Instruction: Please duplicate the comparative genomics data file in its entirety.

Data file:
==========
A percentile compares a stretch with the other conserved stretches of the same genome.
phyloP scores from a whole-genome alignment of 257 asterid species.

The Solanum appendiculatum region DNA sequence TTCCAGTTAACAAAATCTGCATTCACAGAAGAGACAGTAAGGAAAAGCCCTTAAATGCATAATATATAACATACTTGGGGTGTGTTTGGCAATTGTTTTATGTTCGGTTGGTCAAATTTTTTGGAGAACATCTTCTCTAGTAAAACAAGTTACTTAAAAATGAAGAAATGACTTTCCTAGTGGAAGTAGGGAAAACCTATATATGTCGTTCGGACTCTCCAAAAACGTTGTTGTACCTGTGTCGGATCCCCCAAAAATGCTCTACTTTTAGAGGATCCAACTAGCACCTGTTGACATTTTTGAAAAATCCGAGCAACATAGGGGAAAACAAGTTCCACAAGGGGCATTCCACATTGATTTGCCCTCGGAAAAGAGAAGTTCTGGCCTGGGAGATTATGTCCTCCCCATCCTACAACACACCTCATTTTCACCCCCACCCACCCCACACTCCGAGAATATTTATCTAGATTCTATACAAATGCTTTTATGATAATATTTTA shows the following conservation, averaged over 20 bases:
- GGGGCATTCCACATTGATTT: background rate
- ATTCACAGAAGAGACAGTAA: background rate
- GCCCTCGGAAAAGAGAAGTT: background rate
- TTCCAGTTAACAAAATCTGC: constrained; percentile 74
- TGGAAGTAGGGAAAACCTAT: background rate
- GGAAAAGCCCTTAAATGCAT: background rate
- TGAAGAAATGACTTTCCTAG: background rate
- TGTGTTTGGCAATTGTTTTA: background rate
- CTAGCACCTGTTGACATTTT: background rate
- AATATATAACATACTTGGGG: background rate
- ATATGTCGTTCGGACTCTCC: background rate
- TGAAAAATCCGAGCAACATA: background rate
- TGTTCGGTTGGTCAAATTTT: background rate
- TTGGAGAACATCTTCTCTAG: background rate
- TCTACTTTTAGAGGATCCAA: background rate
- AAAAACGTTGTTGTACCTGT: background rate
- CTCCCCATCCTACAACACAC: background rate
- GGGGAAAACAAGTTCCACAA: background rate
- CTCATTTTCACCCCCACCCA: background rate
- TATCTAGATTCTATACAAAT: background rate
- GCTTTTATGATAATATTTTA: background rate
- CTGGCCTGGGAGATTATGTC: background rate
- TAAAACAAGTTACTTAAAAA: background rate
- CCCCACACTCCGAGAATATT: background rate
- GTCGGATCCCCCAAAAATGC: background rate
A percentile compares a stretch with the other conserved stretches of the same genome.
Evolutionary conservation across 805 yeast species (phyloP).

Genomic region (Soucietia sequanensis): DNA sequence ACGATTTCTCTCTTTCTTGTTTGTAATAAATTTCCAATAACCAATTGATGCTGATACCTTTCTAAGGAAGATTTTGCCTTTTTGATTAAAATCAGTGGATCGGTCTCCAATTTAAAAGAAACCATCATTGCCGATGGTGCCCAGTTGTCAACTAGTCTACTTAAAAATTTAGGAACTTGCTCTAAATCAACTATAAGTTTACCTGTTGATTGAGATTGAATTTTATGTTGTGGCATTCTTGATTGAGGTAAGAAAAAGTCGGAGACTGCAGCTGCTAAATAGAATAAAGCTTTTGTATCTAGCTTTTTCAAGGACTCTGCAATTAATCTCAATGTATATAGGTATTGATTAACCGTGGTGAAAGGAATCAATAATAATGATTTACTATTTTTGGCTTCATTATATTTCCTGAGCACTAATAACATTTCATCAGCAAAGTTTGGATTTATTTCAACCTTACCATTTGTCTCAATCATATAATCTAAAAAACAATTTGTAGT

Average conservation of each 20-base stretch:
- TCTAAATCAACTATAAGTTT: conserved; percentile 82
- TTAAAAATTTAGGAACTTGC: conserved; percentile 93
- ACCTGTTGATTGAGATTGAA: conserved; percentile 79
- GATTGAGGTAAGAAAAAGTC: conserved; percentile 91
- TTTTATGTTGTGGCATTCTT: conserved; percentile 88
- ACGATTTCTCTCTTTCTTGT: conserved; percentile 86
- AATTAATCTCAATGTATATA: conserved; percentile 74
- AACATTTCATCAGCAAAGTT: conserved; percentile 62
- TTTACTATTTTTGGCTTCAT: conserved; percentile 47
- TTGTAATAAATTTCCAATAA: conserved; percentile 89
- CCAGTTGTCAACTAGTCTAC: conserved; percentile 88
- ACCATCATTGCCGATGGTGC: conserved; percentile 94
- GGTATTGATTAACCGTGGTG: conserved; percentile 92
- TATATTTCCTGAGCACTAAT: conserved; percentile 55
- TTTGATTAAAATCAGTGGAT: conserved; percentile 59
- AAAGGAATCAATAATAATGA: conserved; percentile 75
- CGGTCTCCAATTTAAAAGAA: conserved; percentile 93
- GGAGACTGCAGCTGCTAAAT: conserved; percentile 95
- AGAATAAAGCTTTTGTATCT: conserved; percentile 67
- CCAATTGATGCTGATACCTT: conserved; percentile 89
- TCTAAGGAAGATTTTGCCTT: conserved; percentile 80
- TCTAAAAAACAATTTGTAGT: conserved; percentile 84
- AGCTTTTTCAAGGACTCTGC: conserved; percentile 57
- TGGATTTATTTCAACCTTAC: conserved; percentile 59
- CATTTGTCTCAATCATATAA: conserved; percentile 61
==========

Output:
A percentile compares a stretch with the other conserved stretches of the same genome.
phyloP scores from a whole-genome alignment of 257 asterid species.

The Solanum appendiculatum region DNA sequence TTCCAGTTAACAAAATCTGCATTCACAGAAGAGACAGTAAGGAAAAGCCCTTAAATGCATAATATATAACATACTTGGGGTGTGTTTGGCAATTGTTTTATGTTCGGTTGGTCAAATTTTTTGGAGAACATCTTCTCTAGTAAAACAAGTTACTTAAAAATGAAGAAATGACTTTCCTAGTGGAAGTAGGGAAAACCTATATATGTCGTTCGGACTCTCCAAAAACGTTGTTGTACCTGTGTCGGATCCCCCAAAAATGCTCTACTTTTAGAGGATCCAACTAGCACCTGTTGACATTTTTGAAAAATCCGAGCAACATAGGGGAAAACAAGTTCCACAAGGGGCATTCCACATTGATTTGCCCTCGGAAAAGAGAAGTTCTGGCCTGGGAGATTATGTCCTCCCCATCCTACAACACACCTCATTTTCACCCCCACCCACCCCACACTCCGAGAATATTTATCTAGATTCTATACAAATGCTTTTATGATAATATTTTA shows the following conservation, averaged over 20 bases:
- GGGGCATTCCACATTGATTT: background rate
- ATTCACAGAAGAGACAGTAA: background rate
- GCCCTCGGAAAAGAGAAGTT: background rate
- TTCCAGTTAACAAAATCTGC: constrained; percentile 74
- TGGAAGTAGGGAAAACCTAT: background rate
- GGAAAAGCCCTTAAATGCAT: background rate
- TGAAGAAATGACTTTCCTAG: background rate
- TGTGTTTGGCAATTGTTTTA: background rate
- CTAGCACCTGTTGACATTTT: background rate
- AATATATAACATACTTGGGG: background rate
- ATATGTCGTTCGGACTCTCC: background rate
- TGAAAAATCCGAGCAACATA: background rate
- TGTTCGGTTGGTCAAATTTT: background rate
- TTGGAGAACATCTTCTCTAG: background rate
- TCTACTTTTAGAGGATCCAA: background rate
- AAAAACGTTGTTGTACCTGT: background rate
- CTCCCCATCCTACAACACAC: background rate
- GGGGAAAACAAGTTCCACAA: background rate
- CTCATTTTCACCCCCACCCA: background rate
- TATCTAGATTCTATACAAAT: background rate
- GCTTTTATGATAATATTTTA: background rate
- CTGGCCTGGGAGATTATGTC: background rate
- TAAAACAAGTTACTTAAAAA: background rate
- CCCCACACTCCGAGAATATT: background rate
- GTCGGATCCCCCAAAAATGC: background rate
A percentile compares a stretch with the other conserved stretches of the same genome.
Evolutionary conservation across 805 yeast species (phyloP).

Genomic region (Soucietia sequanensis): DNA sequence ACGATTTCTCTCTTTCTTGTTTGTAATAAATTTCCAATAACCAATTGATGCTGATACCTTTCTAAGGAAGATTTTGCCTTTTTGATTAAAATCAGTGGATCGGTCTCCAATTTAAAAGAAACCATCATTGCCGATGGTGCCCAGTTGTCAACTAGTCTACTTAAAAATTTAGGAACTTGCTCTAAATCAACTATAAGTTTACCTGTTGATTGAGATTGAATTTTATGTTGTGGCATTCTTGATTGAGGTAAGAAAAAGTCGGAGACTGCAGCTGCTAAATAGAATAAAGCTTTTGTATCTAGCTTTTTCAAGGACTCTGCAATTAATCTCAATGTATATAGGTATTGATTAACCGTGGTGAAAGGAATCAATAATAATGATTTACTATTTTTGGCTTCATTATATTTCCTGAGCACTAATAACATTTCATCAGCAAAGTTTGGATTTATTTCAACCTTACCATTTGTCTCAATCATATAATCTAAAAAACAATTTGTAGT

Average conservation of each 20-base stretch:
- TCTAAATCAACTATAAGTTT: conserved; percentile 82
- TTAAAAATTTAGGAACTTGC: conserved; percentile 93
- ACCTGTTGATTGAGATTGAA: conserved; percentile 79
- GATTGAGGTAAGAAAAAGTC: conserved; percentile 91
- TTTTATGTTGTGGCATTCTT: conserved; percentile 88
- ACGATTTCTCTCTTTCTTGT: conserved; percentile 86
- AATTAATCTCAATGTATATA: conserved; percentile 74
- AACATTTCATCAGCAAAGTT: conserved; percentile 62
- TTTACTATTTTTGGCTTCAT: conserved; percentile 47
- TTGTAATAAATTTCCAATAA: conserved; percentile 89
- CCAGTTGTCAACTAGTCTAC: conserved; percentile 88
- ACCATCATTGCCGATGGTGC: conserved; percentile 94
- GGTATTGATTAACCGTGGTG: conserved; percentile 92
- TATATTTCCTGAGCACTAAT: conserved; percentile 55
- TTTGATTAAAATCAGTGGAT: conserved; percentile 59
- AAAGGAATCAATAATAATGA: conserved; percentile 75
- CGGTCTCCAATTTAAAAGAA: conserved; percentile 93
- GGAGACTGCAGCTGCTAAAT: conserved; percentile 95
- AGAATAAAGCTTTTGTATCT: conserved; percentile 67
- CCAATTGATGCTGATACCTT: conserved; percentile 89
- TCTAAGGAAGATTTTGCCTT: conserved; percentile 80
- TCTAAAAAACAATTTGTAGT: conserved; percentile 84
- AGCTTTTTCAAGGACTCTGC: conserved; percentile 57
- TGGATTTATTTCAACCTTAC: conserved; percentile 59
- CATTTGTCTCAATCATATAA: conserved; percentile 61